NEW YORK (CNNMoney.com) -- President Obama on Thursday publicly signed on to a message that former Federal Reserve chief Paul Volcker has been giving for a year: Let's limit the big banks.
Volcker, an economic adviser to Obama, joined the president in announcing new measures to narrow the size and scope of banks' investment activities.
Calling it the "Volcker rule," the president proposed prohibiting commercial banks from making trades for their own accounts. He also proposed prohibiting banks from owning or investing in hedge funds or equity funds.
"We should no longer allow banks to stray too far from their central mission of serving their customers," Obama said in a White House address.
Obama also proposed tougher rules aimed at limiting bank mergers and consolidation. New, yet to be determined, caps would curb banks' marketshare, going further than existing caps.
The proposals are aimed at the nation's largest banks including JPMorgan Chase (JPM, Fortune 500), Citigroup (C, Fortune 500), Bank of America (BAC, Fortune 500), Wells Fargo (WFC, Fortune 500), and Morgan Stanley (MS, Fortune 500) and Goldman Sachs (GS, Fortune 500). Shares of all those banks fell sharply Thursday.
The significance of the announcement is that the new limits, particularly limiting commercial banks' involvement in hedge funds and trading, goes beyond regulatory reform efforts working their way through Congress.
Congress would still have to pass legislation enacting the White House proposal.
"The political climate for the mega banks is getting worse by the day," said Concept Capital Washington Research Group analyst Jaret Seiberg, in a report to clients. "For the mega banks, this is a horrible political position and it is a situation that leads to onerous legislation."
The announcement is somewhat of a reversal for the White House.
Volcker has called for limits to keep commercial banks from wading too deeply in investment banking.
He has said he wants banks to stop owning and trading risky securities to chase big profits, although he believes they should be allowed to underwrite securities for their corporate clients.
According to Volcker, such changes would be "in the spirit" of the Glass-Steagall Act, the now defunct Great Depression era law that put a wall between commercial banks' investment banking operations and their deposits.
Congress repealed Glass-Steagall in 1999. That move helped lead to explosive growth in commercial banks such as giant Citigroup.
Some have said the move to allow banks to wade deeper into the area of investment banking contributed to the financial crisis. Sens. John McCain, R-Ariz., and Maria Cantwell, D-Wash., have filed legislation to re-erect the wall between investment and commercial banking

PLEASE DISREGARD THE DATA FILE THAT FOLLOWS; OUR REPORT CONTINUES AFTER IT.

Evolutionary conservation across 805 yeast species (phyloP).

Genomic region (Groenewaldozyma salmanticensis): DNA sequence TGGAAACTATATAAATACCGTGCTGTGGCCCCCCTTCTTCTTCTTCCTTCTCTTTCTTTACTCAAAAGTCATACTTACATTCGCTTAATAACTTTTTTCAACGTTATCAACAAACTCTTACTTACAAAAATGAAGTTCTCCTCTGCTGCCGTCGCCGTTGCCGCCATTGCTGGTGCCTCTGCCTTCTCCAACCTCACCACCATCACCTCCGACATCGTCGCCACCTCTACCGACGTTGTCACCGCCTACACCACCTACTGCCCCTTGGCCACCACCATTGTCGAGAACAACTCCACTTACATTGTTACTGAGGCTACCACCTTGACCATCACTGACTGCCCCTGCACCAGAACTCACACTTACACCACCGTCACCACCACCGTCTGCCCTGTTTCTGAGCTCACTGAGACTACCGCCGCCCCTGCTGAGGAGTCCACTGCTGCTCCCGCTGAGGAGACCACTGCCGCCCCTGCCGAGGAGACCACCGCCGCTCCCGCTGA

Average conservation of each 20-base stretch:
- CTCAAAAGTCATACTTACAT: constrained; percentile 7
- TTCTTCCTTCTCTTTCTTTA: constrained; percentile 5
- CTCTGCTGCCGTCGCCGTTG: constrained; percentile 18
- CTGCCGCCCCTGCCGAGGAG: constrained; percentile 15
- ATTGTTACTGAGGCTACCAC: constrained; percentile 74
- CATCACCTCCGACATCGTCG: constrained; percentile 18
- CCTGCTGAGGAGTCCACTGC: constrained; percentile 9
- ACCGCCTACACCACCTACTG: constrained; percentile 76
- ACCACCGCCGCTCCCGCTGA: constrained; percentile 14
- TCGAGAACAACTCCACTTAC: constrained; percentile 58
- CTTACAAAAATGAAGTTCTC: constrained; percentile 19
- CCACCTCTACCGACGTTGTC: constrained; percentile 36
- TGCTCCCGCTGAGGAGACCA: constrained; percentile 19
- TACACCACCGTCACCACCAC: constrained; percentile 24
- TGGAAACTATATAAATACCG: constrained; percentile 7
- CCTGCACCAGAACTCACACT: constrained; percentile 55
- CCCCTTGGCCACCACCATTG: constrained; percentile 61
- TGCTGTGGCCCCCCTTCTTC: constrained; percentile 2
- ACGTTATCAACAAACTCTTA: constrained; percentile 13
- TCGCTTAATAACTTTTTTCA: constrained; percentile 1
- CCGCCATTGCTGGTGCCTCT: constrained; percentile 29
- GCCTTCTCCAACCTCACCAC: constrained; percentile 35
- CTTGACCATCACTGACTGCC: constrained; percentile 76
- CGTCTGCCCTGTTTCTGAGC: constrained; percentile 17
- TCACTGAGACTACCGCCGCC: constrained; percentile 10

However, many in the White House, including Obama economic adviser Larry Summers (who was President Clinton's Treasury secretary when Glass-Steagall was repealed), have argued against the case.
On several occasions last year, Summers said he believed the repeal of Glass-Steagall had little or nothing to do with the current financial crisis.
During a June speech, Summers pointed out that many of the financial institutions in trouble were independent investment banks, like Lehman Brothers, Bear Stearns or insurance firms like American International Group. (AIG, Fortune 500) None of those firms would have been impacted by the repeal of Glass-Steagall.
"The lesson that I would draw is much less one of combining banking and investment banking," Summers said at the time. "I suspect it is going to very, very hard -- be very hard -- to put the genie back into the bottle," he added.
The White House proposal announced Thursday is a slightly different take than Glass-Steagall. Regulators would still allow big banks to engage in risky trades for their clients' benefit. They just wouldn't be able to engage in such transactions for their own benefit.
A senior administration official explained that the president decided to propose this next step after watching banks benefit from "special protections" during the crisis and use the extra help to make big profits off their proprietary trading activities.
"This is prohibition that says: 'You can choose to engage in proprietary trading or you can choose to own a bank, but you can't do both,' " the official said.
Obama's proposal was welcomed by congressional Democrats. Senate Banking Committee Chairman Chris Dodd, D-Conn., said in a statement he supported it.
Dodd, whose committee is still working on regulatory reform legislation, attended the White House announcement along with Rep. Barney Frank, D-Mass., chairman of the House Financial Services Committee.
However, banking industry representatives decried the move.
"Trading, proprietary or otherwise, did not lead to the financial crisis," said Rob Nichols, president of the Financial Services Forum, a lobbying group for big bank chief executives.